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Palliative Care for Cancer Patients – What We Should Know

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  • Adult cancer patients or their caregivers: contact Sr Vlooi Venter regarding management of pain or side effects of cancer / treatment.
  • Parents or guardians of children / teens with cancer: contact Anina Meiring regarding management of pain or side effects of cancer / treatment.
  • Advocacy related – contact Zodwa Sithole regarding difficulties around access to treatment / medication; and patient or caregiver rights.

About Palliative Care

1. Introduction

Life with cancer and undergoing cancer treatment, means adjusting to multiple changes including learning to manage symptoms and side effects. This is where palliative care can bring support and guidance.

Palliative Care is specialised medical care for people with serious illness that can be provided alongside the treatment, aimed at managing your illness. This type of care is focused on providing relief from symptoms such as pain, depression, nausea, and shortness of breath.

The goal is to improve quality of life for both the patient and the family. Studies confirm that patients who receive both Palliative Care, as well as treatment aimed against their cancer have a better quality of life and mood than those who don’t receive Palliative Care at all.

Palliative care also includes paediatric palliative care for children (and their families) who have life-threatening or serious conditions. Palliative Care also reduces the number of necessary hospital admissions, the length of hospital stays and the time spent in intensive care units.

Palliative care is provided by a trained team of doctors, nurses and other healthcare professionals who work together with the patient’s other medical specialists to provide an extra layer of support.

It is appropriate at any age and at any stage in a serious illness and can be provided alongside potentially curative treatment.

The medical team offering different aspects of palliative care can vary. Other team members that the patient with cancer may, for example, be referred to might include:

  • Pharmacists
  • Physiotherapists
  • Occupational therapists
  • Registered dietitians
  • Social workers
  • Psychologists
  • Spiritual counsellors such as chaplains

2. Where do I Receive Palliative Care?

Palliative care can be provided in a variety of settings including the hospital, out-patient clinic, hospices and at home (Center to Advance Palliative Care, 2019).

3. Does my Insurance Pay for Palliative Care?

Some medical aids do provide palliative care benefits.

CANSA has partnered with Alignd, a value-based care and patient-centric organisation working with medical schemes to improve access to and cover for palliative care from diagnosis of serious cancer. Read more…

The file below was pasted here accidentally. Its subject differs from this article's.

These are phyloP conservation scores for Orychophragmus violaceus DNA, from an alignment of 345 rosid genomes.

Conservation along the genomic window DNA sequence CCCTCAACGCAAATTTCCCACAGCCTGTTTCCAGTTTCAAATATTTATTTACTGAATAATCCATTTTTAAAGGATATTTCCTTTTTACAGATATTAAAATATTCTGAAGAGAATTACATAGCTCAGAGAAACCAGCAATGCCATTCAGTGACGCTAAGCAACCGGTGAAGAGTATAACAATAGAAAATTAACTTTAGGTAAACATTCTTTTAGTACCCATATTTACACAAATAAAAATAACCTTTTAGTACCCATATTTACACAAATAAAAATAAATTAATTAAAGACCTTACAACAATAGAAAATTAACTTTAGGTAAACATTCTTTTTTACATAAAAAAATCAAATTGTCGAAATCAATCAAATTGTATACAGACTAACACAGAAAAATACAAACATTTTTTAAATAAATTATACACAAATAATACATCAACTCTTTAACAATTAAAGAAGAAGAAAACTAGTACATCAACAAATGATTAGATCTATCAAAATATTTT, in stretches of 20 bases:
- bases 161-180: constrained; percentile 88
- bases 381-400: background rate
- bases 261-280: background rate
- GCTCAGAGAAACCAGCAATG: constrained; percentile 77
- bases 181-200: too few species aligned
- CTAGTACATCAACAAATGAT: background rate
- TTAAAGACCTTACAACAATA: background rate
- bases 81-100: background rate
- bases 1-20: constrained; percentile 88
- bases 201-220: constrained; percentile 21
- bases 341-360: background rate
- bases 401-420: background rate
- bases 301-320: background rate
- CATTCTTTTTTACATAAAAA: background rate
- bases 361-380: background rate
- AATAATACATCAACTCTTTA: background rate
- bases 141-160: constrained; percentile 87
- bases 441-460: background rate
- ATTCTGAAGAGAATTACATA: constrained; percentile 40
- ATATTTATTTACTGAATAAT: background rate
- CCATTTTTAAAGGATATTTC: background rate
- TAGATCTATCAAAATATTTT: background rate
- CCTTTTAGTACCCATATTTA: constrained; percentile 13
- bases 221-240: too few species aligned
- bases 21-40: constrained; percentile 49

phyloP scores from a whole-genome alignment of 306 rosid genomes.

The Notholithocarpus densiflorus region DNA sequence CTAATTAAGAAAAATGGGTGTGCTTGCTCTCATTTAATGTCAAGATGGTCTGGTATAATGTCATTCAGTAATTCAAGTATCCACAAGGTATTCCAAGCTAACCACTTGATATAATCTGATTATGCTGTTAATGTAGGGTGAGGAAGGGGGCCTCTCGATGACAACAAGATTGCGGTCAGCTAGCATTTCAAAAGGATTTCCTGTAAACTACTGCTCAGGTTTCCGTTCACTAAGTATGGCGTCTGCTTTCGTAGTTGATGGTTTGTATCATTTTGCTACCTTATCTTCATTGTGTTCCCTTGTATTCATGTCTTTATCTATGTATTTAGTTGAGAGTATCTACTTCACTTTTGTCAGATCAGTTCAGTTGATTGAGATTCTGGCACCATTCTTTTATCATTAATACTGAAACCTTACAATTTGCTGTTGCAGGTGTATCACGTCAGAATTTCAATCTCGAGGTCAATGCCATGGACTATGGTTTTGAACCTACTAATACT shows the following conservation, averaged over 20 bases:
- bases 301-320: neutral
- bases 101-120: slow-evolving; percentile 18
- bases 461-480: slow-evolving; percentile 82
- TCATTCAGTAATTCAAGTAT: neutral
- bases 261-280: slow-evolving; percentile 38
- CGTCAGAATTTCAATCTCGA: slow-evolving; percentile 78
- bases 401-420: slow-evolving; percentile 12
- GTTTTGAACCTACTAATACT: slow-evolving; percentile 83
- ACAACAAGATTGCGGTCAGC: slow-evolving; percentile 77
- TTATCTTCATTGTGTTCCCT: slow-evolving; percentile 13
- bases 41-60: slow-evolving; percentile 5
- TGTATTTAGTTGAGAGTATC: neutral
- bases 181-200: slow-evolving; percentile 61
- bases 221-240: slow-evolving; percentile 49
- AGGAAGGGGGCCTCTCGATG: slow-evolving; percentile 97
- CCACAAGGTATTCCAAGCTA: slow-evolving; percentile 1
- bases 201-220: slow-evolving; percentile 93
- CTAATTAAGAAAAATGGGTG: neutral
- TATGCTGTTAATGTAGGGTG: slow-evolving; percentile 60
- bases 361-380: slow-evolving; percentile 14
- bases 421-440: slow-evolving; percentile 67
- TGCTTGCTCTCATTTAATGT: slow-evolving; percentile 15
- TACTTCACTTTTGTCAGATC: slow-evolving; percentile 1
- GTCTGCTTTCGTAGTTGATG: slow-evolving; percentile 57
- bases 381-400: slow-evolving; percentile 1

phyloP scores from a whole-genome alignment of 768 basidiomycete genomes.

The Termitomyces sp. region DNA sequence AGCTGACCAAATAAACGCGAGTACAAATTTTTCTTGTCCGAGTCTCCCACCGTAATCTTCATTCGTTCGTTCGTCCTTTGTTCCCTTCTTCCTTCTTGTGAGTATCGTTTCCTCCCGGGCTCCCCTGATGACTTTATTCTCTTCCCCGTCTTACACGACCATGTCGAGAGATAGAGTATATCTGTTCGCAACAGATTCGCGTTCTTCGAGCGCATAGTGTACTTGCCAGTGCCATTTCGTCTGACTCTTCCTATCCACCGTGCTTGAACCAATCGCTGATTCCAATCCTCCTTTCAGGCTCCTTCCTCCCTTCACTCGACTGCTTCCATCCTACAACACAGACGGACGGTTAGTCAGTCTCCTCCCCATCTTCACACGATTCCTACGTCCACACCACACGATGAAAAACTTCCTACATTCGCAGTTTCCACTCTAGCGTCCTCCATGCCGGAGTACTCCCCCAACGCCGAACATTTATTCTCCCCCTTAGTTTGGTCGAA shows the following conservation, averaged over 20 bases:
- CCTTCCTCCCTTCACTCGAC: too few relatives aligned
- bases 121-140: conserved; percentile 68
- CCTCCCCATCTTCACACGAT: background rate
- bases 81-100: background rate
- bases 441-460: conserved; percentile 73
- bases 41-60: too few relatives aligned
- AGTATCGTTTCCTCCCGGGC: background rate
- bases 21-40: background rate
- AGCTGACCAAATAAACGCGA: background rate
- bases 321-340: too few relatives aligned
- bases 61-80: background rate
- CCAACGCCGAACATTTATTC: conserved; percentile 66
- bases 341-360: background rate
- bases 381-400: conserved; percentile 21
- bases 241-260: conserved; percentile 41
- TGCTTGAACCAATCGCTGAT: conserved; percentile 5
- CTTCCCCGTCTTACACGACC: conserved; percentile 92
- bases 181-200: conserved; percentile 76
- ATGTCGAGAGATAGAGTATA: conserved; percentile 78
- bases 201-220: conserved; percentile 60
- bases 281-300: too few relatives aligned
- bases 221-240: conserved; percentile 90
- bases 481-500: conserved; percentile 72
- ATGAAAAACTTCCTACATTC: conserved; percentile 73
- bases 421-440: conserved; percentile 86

4. How do I Know if Palliative Care is Right for me?

Palliative care may be right for you if you suffer from symptoms such as pain, shortness of breath, anxiety, or other significant symptoms due to a serious illness.

Serious illnesses may include cancer, heart disease, lung disease, kidney disease, Alzheimer’s, HIV/AIDS, TB and COVID-19, multiple sclerosis, Parkinson’s and more.

Palliative care can be provided at any stage of illness and alongside potentially curative treatments aimed at managing your underlying illness.

It is best when palliative care is given from the time of diagnosis of a serious illness (Center to Advance Palliative Care, 2019).

5. What Can I Expect from Palliative Care?

You can expect guidance and support to relieve symptoms such as pain, shortness of breath, fatigue, constipation, nausea, loss of appetite and difficulty sleeping.

Palliative care helps you carry on with your daily life as best as possible. It improves your ability to go through medical treatments. It helps you better understand your condition and your choices for medical care.

In short, you can expect support for the best possible quality of life (Center to Advance Palliative Care, 2019).

6. How does Palliative Care Work with my Own Doctor?

The palliative care team works in partnership with other doctors to provide an extra layer of support for you and your family. The team provides expert symptom management, spends extra time with you discussing your goals and treatment options and helps you to navigate the health system. The palliative care team may for example talk to your regular doctor to suggest ways to handle pain and other symptoms (Center to Advance Palliative Care, 2019).

7. Finding a Palliative Care Provider

Any patient can request palliative care!

  • Inform your doctors and nurses that you would like a referral to consult the palliative care team.
  • You can start with the Provider Directory which is where you can find a palliative care provider or hospice in your area.


Center to Advance Palliative Care. Palliative Care – What You Should Know, 2019

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